Many snorkel masks at the time had issues with leakage and valves breaking while in the water, this caused many swimmers to drown without warning.
The state board took action after surveying the equipment and determined it had better alternatives available that were safer to use when snorkeling.
What are the consequences to tourists who visit Hawaii?
You need to confirm with your snorkel tours that they either allow the use of full-face snorkel masks or do not utilize them at all and use a regular mask for a safe experience.
For your safety, it would be best to utilize a snorkel mask that doesn’t cover the entire face but instead has a nasal cover only so you can breathe normally and properly, this will prevent any health problems from occurring while in the water.
What impact does the ban on full-face snorkel masks have on tourism in Hawaii?
Overall the impact is very little true impact as less than 1% of tourists utilize them it’s more of a safety concern than an actual impact on tourism.
What is the penalty for using a full-face snorkel mask in Hawaii?
Currently, there is no penalty for visitors for using full-face snorkel masks instead warnings are provided with the purchase of their snorkel equipment and it’s up to the user to implement them.
Final Thoughts on Full Face Snorkel Masks
In summary, the dangers of full-face snorkel masks are very serious risks and you should look to purchase a full-face mask that features a nasal area that is separate from the top portion of the mask as this will allow you to breathe normally through the nose preventing any health issues that could occur while snorkeling or diving.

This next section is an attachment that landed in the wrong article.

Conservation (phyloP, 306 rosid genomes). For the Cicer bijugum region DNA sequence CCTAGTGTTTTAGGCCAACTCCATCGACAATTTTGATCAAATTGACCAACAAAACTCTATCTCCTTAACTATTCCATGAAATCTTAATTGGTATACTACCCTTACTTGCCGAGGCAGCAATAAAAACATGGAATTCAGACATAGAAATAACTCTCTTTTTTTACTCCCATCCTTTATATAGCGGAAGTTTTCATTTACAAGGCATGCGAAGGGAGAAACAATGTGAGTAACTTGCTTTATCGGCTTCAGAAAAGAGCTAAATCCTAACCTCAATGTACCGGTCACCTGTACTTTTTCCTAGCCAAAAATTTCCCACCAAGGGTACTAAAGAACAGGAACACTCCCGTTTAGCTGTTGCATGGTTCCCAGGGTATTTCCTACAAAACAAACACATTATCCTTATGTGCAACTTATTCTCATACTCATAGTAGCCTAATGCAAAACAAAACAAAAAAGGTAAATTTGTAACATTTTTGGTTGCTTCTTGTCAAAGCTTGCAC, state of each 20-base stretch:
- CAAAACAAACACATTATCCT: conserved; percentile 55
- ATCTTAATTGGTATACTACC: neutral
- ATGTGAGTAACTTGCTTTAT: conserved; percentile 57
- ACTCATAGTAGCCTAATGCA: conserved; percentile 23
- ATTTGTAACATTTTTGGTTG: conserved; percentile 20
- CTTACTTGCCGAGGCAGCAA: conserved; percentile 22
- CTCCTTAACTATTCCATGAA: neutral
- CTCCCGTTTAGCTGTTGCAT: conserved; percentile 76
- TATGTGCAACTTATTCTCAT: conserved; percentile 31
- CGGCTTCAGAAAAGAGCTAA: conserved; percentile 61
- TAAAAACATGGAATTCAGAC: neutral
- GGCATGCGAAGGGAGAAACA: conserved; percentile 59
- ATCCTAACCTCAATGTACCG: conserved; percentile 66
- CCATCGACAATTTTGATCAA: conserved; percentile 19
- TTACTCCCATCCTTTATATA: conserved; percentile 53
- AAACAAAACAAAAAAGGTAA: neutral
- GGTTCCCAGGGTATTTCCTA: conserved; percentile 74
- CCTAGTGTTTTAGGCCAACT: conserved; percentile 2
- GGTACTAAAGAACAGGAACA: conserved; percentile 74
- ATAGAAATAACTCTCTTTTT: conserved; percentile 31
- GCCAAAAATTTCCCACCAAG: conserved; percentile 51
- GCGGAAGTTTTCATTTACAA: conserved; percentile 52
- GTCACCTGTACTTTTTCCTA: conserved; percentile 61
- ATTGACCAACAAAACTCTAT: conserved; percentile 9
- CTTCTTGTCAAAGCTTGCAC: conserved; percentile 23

While not a problem for shorter more controlled peeks into the underwater world, the full-face snorkel masks pose serious risks that can last for long periods of time and can lead to serious health problems and complications.
The dangers are compounded by the lack of proper training or knowledge on how to use and properly use these masks and can lead to both lung and heart problems in addition to drowning if proper precautions and procedures are not followed.
The key to limiting snorkel-related deaths is education on the dangers and proper use of the equipment, enforcing the proper guidelines while also allowing visitors who do not utilize full-face masks the opportunity to fully enjoy the ocean and sea without having to resort to risking their health and personal safety while in the water.